About Me

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I am STANCO 25 Professor of Finance, Emeritus at Stanford University and a recipient of the 1990 Nobel Prize in Economic Sciences. More than you will ever want to know about me can be found at my Stanford web site: www.stanford.edu/~wfsharpe

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Sunday, April 19, 2020

World Bond and Stock Returns in 2020Q1


In my ebook on Retirement Income Analysis know, I suggest that retirees consider investment in two main types of vehicles: Treasury Inflation Protected Securities (TIPS) and a World Bond/Stock fund (WBS). This post shows the performance of a proxy for the latter in the turbulent quarter when the COVID-19 pandemic first took its toll on almost every aspect of peoples' lives, including asset values.

As in previous blogs in this series, I will use two Vanguard ETFs (exchange traded funds) to represent investment in world stocks and bonds: VT (their world stock ETF) and BNDW (their world bond ETF). Their cumulative returns with dividends reinvested over the quarter are shown in the diagram below (using data from Yahoo Finance). Also shown is WBS, a portfolio that includes shares of the two ETFs in proportions intended to represent the relative values of bonds and stocks in the world (details of the construction of the latter are given later in this post). Note: this portfolio is not to be confused with Webster Financial Services, whose stock has the ticker symbol WBS.



As is well known, there was a disastrous fall in the values of stocks around the world in this period, with a subsequent rise that gave back roughly half of the losses. On the other hand, bond prices fell only modestly, then ended the quarter slightly higher than they started. Not surprisingly, the world bond and stock fund experienced smaller changes in value than stocks but larger ones than bonds. Here are some key statistics:








Clearly, this period was characterized by a disastrous fall in the values of stocks around the world. At the low point, the world stock ETF (with dividends reinvested) had lost almost one-third of its value. Fortunately equity prices recovered some of this loss, ending with a value slightly over 16% lower than it had been at the beginning of the quarter. In contrast, the world bond ETF lost less than 4% during the quarter, and ended with a gain of almost 3%. Finally, our portfolio of world bonds and stocks suffered a smaller maximum loss (roughly 17%) and ended down slightly less than 7%.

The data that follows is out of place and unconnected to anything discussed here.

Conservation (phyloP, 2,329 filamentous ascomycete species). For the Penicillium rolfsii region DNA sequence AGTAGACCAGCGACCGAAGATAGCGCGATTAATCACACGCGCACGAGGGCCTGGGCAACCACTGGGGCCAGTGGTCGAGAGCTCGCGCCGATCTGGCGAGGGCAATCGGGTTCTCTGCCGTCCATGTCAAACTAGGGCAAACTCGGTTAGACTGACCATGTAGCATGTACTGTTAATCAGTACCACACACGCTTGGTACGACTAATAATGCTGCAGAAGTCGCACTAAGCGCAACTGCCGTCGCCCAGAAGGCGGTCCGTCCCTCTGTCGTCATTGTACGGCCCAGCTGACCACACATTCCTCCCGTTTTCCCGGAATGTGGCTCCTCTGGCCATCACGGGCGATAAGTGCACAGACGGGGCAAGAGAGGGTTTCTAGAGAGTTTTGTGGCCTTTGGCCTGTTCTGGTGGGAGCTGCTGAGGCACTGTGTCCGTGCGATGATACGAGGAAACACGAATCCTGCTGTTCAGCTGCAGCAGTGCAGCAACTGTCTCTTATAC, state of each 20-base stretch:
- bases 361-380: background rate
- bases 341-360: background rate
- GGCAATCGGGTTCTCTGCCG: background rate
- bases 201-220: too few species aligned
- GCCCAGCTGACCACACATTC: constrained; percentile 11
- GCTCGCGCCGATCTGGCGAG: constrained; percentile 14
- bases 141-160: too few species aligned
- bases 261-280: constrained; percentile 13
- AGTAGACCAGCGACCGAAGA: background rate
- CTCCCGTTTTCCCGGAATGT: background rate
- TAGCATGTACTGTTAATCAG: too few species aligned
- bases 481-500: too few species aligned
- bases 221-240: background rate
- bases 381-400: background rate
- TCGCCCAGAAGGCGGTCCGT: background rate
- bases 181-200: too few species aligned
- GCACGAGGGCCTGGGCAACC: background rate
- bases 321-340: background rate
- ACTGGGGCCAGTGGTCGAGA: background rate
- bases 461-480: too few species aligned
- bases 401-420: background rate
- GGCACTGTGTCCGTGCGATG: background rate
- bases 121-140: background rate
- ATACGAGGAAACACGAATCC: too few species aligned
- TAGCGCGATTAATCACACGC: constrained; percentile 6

Now to the construction of the world bond and stock fund (WBS) used for the calculations above. The formula was very simple: the fund consisted of one share of the world stock fund (VT) and 1.01 shares of the world bond fund (BNDW), with dividends paid by each fund during the quarter re-invested in that fund when received. All ETF values were taken from the Yahoo Finance site.

But why did I use a portfolio with 1.0 shares of VT and 1.01 shares of BNDW? Because that would have provided relative values of world bond and stocks consistent with the proportions for the end of November given on the FTSE Asset Allocation Policy Calculator site (for more, see the November 2019 post in this blog).

Here is the formula:

   x = [ Ps*(1–k) ] / [Pb*k]

where:
   x = the number of shares of VT per share of BNDW
   Ps = the price of a share of VT at the end of                         November
   Pb = the price of a share of BNDW at the end of                  November
   k = the proportion of the value of world stocks in               the FTSE world bond and stock fund at the end
         of November


Prices for the two ETFs at the end of November could have been obtained shortly after the markets closed. But k (the proportion of the value of stocks in the world bond and stock fund) at the end of a month is not available at the FTSE site until some day in the first half of the following month. Therefore the value of x at the end of a month cannot be calculated until the first half of the following month. The calculations in this post assumed a buy-and-hold strategy throughout the first quarter of 2020 with 1.01 times as many shares in BNDW as in VT.


Here are calculations using values from the ends of the months prior to and during the first quarter of 2020.



As can be seen x, the proportions of numbers of shares in the two in a world bond/stock fund, did not change dramatically throughout the period. However, one could have revised the portfolio at the end of January to include, 1.027 shares of BNDW per share of VT, then again at the end of February to include 1.028 shares of BNDW per share of VT, etc.. If this quarter is representative, monthly changes of this sort would make relatively little difference.